There’s also bullying sadly, with some daring to point out that it is winter, it is cold and dark and many plants simply do not thrive, being called “the sowing police” or worse. A friend who has decades of practical professional gardening experience, and horticultural qualifications including a Masters degree, was abused on social media for explaining why it’s not a good idea to start tomato seeds in the depths of winter.

Others recommending waiting have been accused of not caring about the mental health benefits of growing. Gardening for mental health is marvellous and personal: it benefits some, whereas others find that their mental health improves with other activities.

For some, nurturing seedlings is a valuable bright spark of hope in the depths of winter. For others, starting sowing too soon has led to distress as they watch their much cared for plants fail to thrive. Every year through my work I am asked for advice from people distraught because plants sown too early struggle to thrive.

Grow micro-leaves

girl holding seed trays in a polytunnel
Caitlin with her micro-leaves – You Tube video

I totally understand the eagerness that makes sowing in January seem so tempting, so grow something that will be happy: micro-leaves. They’ll thrive, you have the joy of nurturing something green, and they add flavour and nutrition to winter meals.

Peas for pea shoots, old brassica seeds, spicy rocket, mustards, even basil if you have some warmth – all work brilliantly as micro-leaves and taste fabulous.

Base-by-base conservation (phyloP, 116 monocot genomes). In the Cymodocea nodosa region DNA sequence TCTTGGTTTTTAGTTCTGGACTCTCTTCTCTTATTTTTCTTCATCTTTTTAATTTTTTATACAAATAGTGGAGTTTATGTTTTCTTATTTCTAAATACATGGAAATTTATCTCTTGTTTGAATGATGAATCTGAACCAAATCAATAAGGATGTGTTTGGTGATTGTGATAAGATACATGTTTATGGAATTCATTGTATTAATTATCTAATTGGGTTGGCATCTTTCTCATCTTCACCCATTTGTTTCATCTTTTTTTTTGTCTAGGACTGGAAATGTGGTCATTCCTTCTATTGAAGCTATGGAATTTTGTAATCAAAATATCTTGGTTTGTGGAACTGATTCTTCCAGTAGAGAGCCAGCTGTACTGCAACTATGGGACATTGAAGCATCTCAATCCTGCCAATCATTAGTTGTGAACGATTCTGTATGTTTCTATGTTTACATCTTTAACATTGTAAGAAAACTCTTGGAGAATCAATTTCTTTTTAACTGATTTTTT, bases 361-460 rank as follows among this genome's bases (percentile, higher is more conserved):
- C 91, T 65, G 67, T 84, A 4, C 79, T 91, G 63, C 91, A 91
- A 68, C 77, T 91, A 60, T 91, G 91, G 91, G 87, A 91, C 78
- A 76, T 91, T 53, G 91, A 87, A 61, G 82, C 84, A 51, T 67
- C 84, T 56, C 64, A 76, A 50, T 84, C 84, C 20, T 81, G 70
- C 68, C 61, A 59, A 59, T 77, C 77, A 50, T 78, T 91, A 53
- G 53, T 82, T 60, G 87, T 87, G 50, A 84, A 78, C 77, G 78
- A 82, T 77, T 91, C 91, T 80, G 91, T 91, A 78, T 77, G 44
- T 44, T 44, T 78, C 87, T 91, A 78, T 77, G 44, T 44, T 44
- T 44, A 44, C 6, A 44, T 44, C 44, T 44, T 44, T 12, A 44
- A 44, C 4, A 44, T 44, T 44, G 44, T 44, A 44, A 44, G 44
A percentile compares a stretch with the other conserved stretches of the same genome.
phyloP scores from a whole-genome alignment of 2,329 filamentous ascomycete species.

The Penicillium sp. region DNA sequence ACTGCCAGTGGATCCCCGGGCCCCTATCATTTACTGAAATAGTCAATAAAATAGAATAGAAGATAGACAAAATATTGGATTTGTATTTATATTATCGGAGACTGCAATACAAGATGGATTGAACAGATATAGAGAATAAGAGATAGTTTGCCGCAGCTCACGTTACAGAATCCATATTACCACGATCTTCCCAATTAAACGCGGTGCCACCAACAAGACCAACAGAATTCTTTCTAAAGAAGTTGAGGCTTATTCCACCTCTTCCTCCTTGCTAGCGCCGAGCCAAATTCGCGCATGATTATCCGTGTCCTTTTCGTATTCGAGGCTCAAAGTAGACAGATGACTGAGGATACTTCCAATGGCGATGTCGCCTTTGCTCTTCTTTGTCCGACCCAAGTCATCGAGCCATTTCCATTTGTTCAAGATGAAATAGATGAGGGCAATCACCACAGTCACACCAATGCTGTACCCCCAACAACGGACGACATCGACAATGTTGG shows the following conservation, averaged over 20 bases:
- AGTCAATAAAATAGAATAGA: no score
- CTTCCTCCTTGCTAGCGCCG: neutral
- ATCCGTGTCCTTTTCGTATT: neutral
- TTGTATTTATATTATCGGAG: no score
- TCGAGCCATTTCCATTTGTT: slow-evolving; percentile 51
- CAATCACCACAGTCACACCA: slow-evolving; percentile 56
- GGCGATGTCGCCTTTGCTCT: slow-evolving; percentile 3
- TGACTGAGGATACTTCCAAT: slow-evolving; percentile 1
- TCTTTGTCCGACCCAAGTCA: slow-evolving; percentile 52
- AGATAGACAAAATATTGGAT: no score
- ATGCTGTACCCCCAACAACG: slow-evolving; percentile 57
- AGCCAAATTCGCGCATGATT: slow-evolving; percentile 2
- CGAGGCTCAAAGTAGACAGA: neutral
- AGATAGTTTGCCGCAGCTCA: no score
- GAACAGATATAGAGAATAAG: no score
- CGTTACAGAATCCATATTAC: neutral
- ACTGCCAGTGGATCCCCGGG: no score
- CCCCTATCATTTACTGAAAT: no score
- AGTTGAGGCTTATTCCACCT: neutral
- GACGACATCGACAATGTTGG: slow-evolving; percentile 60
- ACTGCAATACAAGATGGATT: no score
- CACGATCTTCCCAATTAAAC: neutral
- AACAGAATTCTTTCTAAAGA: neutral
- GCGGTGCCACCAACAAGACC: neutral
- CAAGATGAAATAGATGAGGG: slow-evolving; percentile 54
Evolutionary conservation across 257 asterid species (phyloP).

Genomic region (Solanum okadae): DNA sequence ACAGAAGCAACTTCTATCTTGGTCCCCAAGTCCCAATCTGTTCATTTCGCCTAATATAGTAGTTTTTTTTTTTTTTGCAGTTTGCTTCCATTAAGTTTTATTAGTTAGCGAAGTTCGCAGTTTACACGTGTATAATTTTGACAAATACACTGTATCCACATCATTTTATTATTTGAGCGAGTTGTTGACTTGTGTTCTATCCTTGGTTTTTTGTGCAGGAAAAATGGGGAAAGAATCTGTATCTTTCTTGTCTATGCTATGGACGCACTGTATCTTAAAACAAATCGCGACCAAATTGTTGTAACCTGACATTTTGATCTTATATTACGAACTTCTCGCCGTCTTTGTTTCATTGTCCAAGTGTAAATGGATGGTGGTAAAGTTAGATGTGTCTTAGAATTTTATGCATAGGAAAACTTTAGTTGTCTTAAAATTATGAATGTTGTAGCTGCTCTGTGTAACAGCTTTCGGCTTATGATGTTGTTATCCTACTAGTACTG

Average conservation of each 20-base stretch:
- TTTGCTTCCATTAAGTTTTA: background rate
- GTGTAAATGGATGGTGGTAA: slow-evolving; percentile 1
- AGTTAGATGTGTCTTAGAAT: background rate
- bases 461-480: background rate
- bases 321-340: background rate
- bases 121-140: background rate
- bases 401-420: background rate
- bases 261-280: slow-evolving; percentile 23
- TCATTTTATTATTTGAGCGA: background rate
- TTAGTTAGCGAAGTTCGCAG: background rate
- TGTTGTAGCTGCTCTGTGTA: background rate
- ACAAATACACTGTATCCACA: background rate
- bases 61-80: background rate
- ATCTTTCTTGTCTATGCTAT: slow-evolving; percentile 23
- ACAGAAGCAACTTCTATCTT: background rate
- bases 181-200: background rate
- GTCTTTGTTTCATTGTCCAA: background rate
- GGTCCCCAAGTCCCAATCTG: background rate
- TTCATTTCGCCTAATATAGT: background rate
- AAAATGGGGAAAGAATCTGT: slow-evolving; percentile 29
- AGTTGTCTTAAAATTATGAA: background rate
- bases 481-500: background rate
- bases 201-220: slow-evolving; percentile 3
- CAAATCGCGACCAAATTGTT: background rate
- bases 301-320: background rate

In this You Tube video, my daughter Caitlin and I explain how to grow different kinds of micro-leaves using old food packaging. You don’t even need any compost.

Chilly windowsills

Unless you have superb glazing, windowsills can be very cold, especially on frosty nights. In my cottage, the 120 year old windows have a variety of different secondary glazing panels. On very cold nights, the panes are covered by frost inside the house.

If you are growing anything on windowsills, take this into account, even if you’re using heated mats. Cover frost tender plants and seedlings with bubble wrap in the evening when you draw the curtains, to protect them.

“But my seeds have sprouted, it must be the right time”

Sometimes there’s a misconception that because seeds will sprout, given a little warmth, then it’s ok to sow them in the winter.

Plants need light and warmth to grow healthily, and unless you are blessed with fabulous growing conditions, it is well worth waiting until the right sowing times for your seeds.